All physical and chemical properties are size dependent, and the properties of materials on the nanosize scale have important consequences in wide ranging fields. Exploiting nanoscale behavior will eventually lead scientists to develop devices that can selectively attack diseased cells, increase computer speed or improve chemical and biological sensors. The composition, size, shape and environment of nanosized particles strongly influence their ultimate utility. Chemical dyes were the first use of metal nanoparticles, dating back hundreds of years. Glass blowers used gold and silver colloids as the coloring agents in stained glass windows. Gold nanoparticles (having a size of 10 -15 nm) produce a red or purple hue while silver nanoparticles (with a size of 20 -30 nm) produce a yellow hue. Another very important field leading the development of nanotechnology is catalysis where nanosized materials composed either of transition metals like platinum or metal oxides often facilitate chemical processes by increasing the rate of the reaction. By making catalyst particles very small, large surface areas are achieved with a small volume of material. In the field of medicine, biological and chemical sensors are made of nanoscale particles that are very sensitive to their local environment, making them ideal for detection of trace amounts of many substances, including bacteria, DNA and environmental toxins. The electronics industry is focused on using nanoparticles in data storage devices, which are dependent on the number of memory elements that can be packed into a given area. By making features that are very small, more information can be encoded into a given area increasing computer speed.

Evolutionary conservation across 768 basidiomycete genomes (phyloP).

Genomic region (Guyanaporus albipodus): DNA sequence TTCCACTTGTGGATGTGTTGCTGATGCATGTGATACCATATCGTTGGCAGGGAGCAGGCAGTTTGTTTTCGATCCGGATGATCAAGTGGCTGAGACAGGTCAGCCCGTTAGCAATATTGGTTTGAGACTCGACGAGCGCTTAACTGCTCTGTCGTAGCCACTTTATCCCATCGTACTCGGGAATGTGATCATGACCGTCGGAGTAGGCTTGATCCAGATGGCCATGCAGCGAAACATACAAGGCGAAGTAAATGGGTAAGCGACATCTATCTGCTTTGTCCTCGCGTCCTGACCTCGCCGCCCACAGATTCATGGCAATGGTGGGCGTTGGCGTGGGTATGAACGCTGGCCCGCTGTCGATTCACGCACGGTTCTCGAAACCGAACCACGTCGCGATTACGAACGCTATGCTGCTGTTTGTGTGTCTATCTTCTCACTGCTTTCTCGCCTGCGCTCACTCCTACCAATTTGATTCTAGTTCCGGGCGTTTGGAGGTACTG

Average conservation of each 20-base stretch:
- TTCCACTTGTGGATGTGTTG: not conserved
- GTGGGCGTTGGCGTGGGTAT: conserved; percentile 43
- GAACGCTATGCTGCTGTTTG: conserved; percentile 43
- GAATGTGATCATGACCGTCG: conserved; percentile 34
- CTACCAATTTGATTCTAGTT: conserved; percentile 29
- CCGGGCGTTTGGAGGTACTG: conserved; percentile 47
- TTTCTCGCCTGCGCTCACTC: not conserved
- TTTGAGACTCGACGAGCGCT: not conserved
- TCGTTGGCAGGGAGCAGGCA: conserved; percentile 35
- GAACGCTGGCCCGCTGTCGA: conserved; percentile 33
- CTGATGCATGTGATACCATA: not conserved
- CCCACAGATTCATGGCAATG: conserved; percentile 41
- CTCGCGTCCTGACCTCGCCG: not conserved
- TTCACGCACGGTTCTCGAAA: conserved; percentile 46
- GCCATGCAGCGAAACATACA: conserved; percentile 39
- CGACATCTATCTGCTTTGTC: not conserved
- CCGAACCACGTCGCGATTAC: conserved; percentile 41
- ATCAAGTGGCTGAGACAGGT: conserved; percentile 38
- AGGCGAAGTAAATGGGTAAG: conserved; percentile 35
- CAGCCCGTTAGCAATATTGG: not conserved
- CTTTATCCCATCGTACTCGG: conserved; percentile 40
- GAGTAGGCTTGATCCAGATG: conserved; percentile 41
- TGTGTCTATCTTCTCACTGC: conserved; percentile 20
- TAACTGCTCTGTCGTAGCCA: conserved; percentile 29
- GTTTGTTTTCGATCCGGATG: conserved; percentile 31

Department of Chemistry - NorthwesternUniversity